Who am I and why do I exist?
Note: This is just a short essay taking a look at
The answer to the question (Who am I and why do I exist?) lies within Psalm 8 and as each individual exegete studies the passage they will notice that there are numerous
textual problems. Therefore he or she may come up with slightly differing
answers to the question, but they will probably not in their outcome be that
The question of who am I, must first be
addressed so that when looking at the question "why do I exist" there
will be concrete understanding of the role that "I" plays in the
creation of Psalm 8:3-8.
Who am I then?
I am, according to Psalm 8:4 a human being or a "son of man". There is a difference here in some translations
with the use of "mortal" (NRSV) and the term "son of man"
(RSV,KJV). Am I then just a mere mortal who lives a life of insignificance or
am I someone who lives in a special relationship with God. Francis Moloney
points out that I am someone who is "entirely dependent upon the all
creating, all glorious and legislating God". The "son of man" must therefore be someone who through God's
gracious hand has come from the utter insignificance of Psalm 8:2, where "I"
am compared to the "moon and the stars" and the "work of your
fingers" to be in a relationship with God where "I" am told that
I was made "a little less than God". The use of mortals (NRSV) tells
us that my life span is finite, and the question posed in Psalm 8:4 "what
are human beings that you are mindful of them" only emphasises how it is
inconceivable to many that God would want to know each mortal as an individual. As a being created a little less than God I have a special place
in creation and have a special responsibility with that order.
At this point there is some divergence as
many scholars and translators have sided on the use of "a little less than
angels". Graigie believes the use of "a little less than angels"
is a reflection of modesty by the translators of the time, not wanting to be seen
as extravagant. Kraus however
is more at home with the use of "angels" and he puts forward that we
should translate ""cyla" " as divine or heavenly
beings. To Graigie
therefore "I" have a station in God's kingdom of not just a little
less that God but a little less than the heavenly beings that surround his
throne. The point here
becomes not whether one point of view is correct but rather to establish the
nature of my relationship with God. And to establish that "I" am
created higher than the rest of the earthly realm.
Why do I exist?
It becomes evident that "I" have
those responsibilities as mentioned in Psalm 8:6 where "I" am told I
have dominion over the works of God's hand, including the beasts of the field,
the birds of the air and the creatures that pass through the oceans(Psalm 8:7-8).
It also becomes evident that it is only by a free decision of God that I was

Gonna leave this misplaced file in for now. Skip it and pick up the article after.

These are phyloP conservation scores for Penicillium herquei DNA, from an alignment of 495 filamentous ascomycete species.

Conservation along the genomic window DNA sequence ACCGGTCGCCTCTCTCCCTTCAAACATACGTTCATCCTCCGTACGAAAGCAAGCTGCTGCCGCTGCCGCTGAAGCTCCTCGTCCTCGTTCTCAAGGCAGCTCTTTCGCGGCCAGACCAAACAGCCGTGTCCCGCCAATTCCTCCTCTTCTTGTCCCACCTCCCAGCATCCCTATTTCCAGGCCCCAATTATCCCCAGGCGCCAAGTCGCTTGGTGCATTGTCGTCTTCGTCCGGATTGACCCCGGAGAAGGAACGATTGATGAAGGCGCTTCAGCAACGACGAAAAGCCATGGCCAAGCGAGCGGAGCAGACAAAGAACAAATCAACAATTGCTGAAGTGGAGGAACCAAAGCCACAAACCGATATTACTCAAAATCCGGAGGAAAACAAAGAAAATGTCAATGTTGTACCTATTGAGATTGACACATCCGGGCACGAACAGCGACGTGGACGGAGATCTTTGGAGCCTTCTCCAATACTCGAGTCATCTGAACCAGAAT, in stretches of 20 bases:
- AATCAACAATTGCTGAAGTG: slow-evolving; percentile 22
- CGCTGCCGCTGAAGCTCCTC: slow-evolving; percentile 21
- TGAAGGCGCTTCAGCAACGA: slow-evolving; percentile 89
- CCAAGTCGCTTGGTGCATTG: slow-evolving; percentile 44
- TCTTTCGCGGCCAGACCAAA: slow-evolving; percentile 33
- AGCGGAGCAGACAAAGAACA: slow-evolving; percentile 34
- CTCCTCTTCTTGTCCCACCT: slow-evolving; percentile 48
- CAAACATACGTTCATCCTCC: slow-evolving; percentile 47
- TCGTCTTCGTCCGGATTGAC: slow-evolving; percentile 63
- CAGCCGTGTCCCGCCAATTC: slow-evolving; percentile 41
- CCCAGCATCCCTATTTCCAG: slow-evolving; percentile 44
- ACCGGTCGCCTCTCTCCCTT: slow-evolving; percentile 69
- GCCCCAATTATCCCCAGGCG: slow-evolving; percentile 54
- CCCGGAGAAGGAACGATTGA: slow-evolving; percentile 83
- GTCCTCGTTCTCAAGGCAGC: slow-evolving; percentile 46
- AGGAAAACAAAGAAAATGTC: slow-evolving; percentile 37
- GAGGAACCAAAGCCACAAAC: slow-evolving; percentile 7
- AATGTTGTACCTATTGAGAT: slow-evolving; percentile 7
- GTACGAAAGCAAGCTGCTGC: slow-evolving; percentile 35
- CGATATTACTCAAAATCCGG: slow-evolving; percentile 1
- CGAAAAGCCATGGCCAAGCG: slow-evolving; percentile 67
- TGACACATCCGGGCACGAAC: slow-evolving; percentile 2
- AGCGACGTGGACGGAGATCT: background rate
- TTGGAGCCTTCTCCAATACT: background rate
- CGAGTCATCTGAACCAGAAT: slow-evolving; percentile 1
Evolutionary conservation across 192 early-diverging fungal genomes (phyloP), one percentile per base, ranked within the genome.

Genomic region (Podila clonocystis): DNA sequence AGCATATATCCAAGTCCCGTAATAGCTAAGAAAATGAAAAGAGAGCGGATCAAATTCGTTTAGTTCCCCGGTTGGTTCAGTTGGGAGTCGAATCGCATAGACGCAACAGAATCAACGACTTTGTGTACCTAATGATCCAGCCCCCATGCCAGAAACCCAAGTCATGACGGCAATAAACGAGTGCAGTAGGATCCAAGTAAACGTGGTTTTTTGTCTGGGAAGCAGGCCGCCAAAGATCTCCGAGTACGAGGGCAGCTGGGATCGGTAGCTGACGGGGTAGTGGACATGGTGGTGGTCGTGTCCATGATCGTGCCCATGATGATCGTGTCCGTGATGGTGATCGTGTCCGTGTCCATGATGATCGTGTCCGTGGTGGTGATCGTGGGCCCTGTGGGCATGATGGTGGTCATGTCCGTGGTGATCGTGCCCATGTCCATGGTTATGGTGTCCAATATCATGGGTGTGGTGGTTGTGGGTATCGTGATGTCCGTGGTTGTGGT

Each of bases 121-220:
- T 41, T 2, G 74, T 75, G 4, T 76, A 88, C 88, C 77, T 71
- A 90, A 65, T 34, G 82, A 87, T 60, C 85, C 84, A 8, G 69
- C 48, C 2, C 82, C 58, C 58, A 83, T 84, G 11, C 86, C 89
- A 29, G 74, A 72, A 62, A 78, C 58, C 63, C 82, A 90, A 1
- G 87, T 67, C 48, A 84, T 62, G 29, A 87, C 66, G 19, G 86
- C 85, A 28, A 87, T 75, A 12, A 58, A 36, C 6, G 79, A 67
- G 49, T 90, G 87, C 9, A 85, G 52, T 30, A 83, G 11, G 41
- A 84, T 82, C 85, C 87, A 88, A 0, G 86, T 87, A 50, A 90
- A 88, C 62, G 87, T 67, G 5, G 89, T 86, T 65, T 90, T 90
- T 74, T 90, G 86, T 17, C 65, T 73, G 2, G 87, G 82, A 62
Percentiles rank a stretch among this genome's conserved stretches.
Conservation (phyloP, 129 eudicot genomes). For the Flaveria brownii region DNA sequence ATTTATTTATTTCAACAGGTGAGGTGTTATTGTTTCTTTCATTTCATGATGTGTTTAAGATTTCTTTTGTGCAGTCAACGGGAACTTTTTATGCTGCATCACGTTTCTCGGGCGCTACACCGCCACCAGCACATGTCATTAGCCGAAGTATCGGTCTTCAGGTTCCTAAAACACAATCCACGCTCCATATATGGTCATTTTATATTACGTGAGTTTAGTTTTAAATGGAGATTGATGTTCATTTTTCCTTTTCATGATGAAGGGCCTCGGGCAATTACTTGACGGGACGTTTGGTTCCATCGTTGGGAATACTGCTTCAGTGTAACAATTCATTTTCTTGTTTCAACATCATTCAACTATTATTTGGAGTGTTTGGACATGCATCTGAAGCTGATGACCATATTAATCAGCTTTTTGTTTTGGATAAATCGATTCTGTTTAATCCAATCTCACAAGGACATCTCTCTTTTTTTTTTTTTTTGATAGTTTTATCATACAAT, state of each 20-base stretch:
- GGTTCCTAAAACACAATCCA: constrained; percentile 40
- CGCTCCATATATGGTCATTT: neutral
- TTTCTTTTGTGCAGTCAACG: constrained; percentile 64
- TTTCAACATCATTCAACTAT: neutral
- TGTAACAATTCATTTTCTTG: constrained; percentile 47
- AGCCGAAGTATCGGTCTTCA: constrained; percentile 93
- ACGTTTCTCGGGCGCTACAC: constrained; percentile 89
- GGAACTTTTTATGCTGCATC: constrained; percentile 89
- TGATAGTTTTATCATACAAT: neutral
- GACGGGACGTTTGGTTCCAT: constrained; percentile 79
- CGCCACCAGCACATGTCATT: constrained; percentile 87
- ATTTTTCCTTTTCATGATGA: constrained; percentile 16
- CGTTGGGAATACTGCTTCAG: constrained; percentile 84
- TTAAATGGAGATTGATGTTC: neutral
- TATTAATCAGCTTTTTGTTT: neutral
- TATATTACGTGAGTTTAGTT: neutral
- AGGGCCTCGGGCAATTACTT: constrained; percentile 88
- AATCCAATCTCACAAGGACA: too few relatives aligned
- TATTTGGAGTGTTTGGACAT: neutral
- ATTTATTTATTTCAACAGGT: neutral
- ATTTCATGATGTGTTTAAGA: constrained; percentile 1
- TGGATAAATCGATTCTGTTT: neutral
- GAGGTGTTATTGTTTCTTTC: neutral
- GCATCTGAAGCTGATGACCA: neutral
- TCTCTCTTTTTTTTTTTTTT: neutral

raised from the total insignificance of Psalm 8:4 and given power over his
earth. This then displays that it comes as a gift of grace to be wielded at God's
will. As a babe God uses
me to establish his bulwark or strength against his enemies. Here in Psalm
8:1-2 there is again great discussion over the translation of the words used in
the Hebrew. It centres around whether God uses Babes and infants as instruments
of praise (NIV) or whether out of their mouths comes his strength (NRSV). Eaton
however is comfortable with joining both Psalm 8:1-2 together as a unit and
declaring that "a contrast is thus drawn between the mighty choirs of
heaven and the singers on earth who by comparison prattle like babes and
infants". In spite of the
inadequacy of human worship God has through it founded a bulwark. Again, to
arrive at a position that is uncompromising over this issue is almost
impossible and as such
there is a need to see beyond the disagreement and point out that God does not
use the physically strong to do his work but choses the insignificant so that
God's name will be glorified.
It must therefore be assumed that "I"
exist to serve Yahweh through his creation and to do this in such a way that
brings glory and praise to the creator himself. This is signified by the very
existence of Psalm 8 which is all about praising and glorifying God. Artur
Weiser in his commentary sees a comparison between the fear of Yahweh and joy
in him. It must then
be concluded that I exist at God's will and that I am a mortal being with a
finite life span, who has been given a special place and responsibility in the
created order even though I am so insignificant that I hardly rate mention in
comparison to creation. Also "I" have a creator who has taken a
personal interest in me and has giving me dominion over the rest of creation.
No matter what the textual criticisms of
this psalm and how much scholars debate of the correct translation of some
verses "I" cannot escape the fact that the reason "I" am
what I am and "I" exist "to serve Yahweh".
O Lord, our Sovereign, how majestic is your
name in all the earth! (Psalm 8:9).
Craigie Peter C. Psalms 1-50 Word Biblical Commentary (52 vols; Word Incorporated; Waco, Texas: 1986, Vol 19)
Eaton J.H. "Psalms" The Torch
Bible Commentaries. (Scm Press; London: 1967).
Kraus Hans-Joachim, Psalms 1-59 A Commentary. (Augsburg Publishing House; Minneapolis: 1988).
Mays James L. "Psalms" Interpretation
(John Knox Press; Louisville, Kentucky: 1989).
Moloney Francis J. "The
Re-Interpretation of Psalm Viii", New Testament Studies Vol 27,
October 1981 p664.
Vangermeren Willem A. The Expositor's
Bible Commentary. (12 vols.; ed. Frank E. Gaebelein; Zondervan Publishing
House; Grand Rapids: 1991, Vol 5) 1-882.
Weiser Artur. The Psalms. (Scm
Press; London: 1966).